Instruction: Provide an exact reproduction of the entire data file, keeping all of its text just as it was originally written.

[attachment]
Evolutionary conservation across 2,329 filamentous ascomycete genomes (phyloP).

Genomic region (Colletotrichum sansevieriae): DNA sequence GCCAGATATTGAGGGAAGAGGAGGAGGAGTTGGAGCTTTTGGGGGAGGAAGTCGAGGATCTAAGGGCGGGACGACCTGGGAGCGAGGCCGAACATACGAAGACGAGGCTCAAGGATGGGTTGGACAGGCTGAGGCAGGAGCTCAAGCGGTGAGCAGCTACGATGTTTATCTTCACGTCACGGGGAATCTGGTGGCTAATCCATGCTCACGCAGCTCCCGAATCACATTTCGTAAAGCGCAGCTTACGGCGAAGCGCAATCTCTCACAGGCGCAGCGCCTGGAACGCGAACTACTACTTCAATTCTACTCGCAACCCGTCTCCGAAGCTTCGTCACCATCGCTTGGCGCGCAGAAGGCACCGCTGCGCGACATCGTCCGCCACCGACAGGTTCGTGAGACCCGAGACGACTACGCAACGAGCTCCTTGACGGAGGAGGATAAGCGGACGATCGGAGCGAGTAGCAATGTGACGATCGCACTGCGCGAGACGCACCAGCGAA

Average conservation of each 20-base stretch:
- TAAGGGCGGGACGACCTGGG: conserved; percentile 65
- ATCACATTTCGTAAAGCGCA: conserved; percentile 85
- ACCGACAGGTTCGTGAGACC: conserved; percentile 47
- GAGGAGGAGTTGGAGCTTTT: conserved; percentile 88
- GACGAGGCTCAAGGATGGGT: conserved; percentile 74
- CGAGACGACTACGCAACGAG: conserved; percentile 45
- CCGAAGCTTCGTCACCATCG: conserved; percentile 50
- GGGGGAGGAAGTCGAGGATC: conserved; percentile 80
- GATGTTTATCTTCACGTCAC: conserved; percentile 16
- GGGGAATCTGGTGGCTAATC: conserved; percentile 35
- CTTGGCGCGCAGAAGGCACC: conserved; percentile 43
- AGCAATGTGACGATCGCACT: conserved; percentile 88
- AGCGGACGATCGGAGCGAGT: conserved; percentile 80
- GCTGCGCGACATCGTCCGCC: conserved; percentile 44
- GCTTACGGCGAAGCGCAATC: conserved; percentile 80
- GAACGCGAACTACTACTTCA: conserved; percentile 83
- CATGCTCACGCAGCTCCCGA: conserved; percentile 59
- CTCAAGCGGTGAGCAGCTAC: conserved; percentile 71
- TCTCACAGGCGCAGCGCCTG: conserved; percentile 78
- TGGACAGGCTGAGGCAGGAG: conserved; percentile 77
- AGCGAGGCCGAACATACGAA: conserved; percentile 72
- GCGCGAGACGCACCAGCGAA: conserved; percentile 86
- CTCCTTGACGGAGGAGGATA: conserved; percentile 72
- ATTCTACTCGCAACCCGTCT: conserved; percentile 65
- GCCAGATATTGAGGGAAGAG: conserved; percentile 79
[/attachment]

Evolutionary conservation across 2,329 filamentous ascomycete genomes (phyloP).

Genomic region (Colletotrichum sansevieriae): DNA sequence GCCAGATATTGAGGGAAGAGGAGGAGGAGTTGGAGCTTTTGGGGGAGGAAGTCGAGGATCTAAGGGCGGGACGACCTGGGAGCGAGGCCGAACATACGAAGACGAGGCTCAAGGATGGGTTGGACAGGCTGAGGCAGGAGCTCAAGCGGTGAGCAGCTACGATGTTTATCTTCACGTCACGGGGAATCTGGTGGCTAATCCATGCTCACGCAGCTCCCGAATCACATTTCGTAAAGCGCAGCTTACGGCGAAGCGCAATCTCTCACAGGCGCAGCGCCTGGAACGCGAACTACTACTTCAATTCTACTCGCAACCCGTCTCCGAAGCTTCGTCACCATCGCTTGGCGCGCAGAAGGCACCGCTGCGCGACATCGTCCGCCACCGACAGGTTCGTGAGACCCGAGACGACTACGCAACGAGCTCCTTGACGGAGGAGGATAAGCGGACGATCGGAGCGAGTAGCAATGTGACGATCGCACTGCGCGAGACGCACCAGCGAA

Average conservation of each 20-base stretch:
- TAAGGGCGGGACGACCTGGG: conserved; percentile 65
- ATCACATTTCGTAAAGCGCA: conserved; percentile 85
- ACCGACAGGTTCGTGAGACC: conserved; percentile 47
- GAGGAGGAGTTGGAGCTTTT: conserved; percentile 88
- GACGAGGCTCAAGGATGGGT: conserved; percentile 74
- CGAGACGACTACGCAACGAG: conserved; percentile 45
- CCGAAGCTTCGTCACCATCG: conserved; percentile 50
- GGGGGAGGAAGTCGAGGATC: conserved; percentile 80
- GATGTTTATCTTCACGTCAC: conserved; percentile 16
- GGGGAATCTGGTGGCTAATC: conserved; percentile 35
- CTTGGCGCGCAGAAGGCACC: conserved; percentile 43
- AGCAATGTGACGATCGCACT: conserved; percentile 88
- AGCGGACGATCGGAGCGAGT: conserved; percentile 80
- GCTGCGCGACATCGTCCGCC: conserved; percentile 44
- GCTTACGGCGAAGCGCAATC: conserved; percentile 80
- GAACGCGAACTACTACTTCA: conserved; percentile 83
- CATGCTCACGCAGCTCCCGA: conserved; percentile 59
- CTCAAGCGGTGAGCAGCTAC: conserved; percentile 71
- TCTCACAGGCGCAGCGCCTG: conserved; percentile 78
- TGGACAGGCTGAGGCAGGAG: conserved; percentile 77
- AGCGAGGCCGAACATACGAA: conserved; percentile 72
- GCGCGAGACGCACCAGCGAA: conserved; percentile 86
- CTCCTTGACGGAGGAGGATA: conserved; percentile 72
- ATTCTACTCGCAACCCGTCT: conserved; percentile 65
- GCCAGATATTGAGGGAAGAG: conserved; percentile 79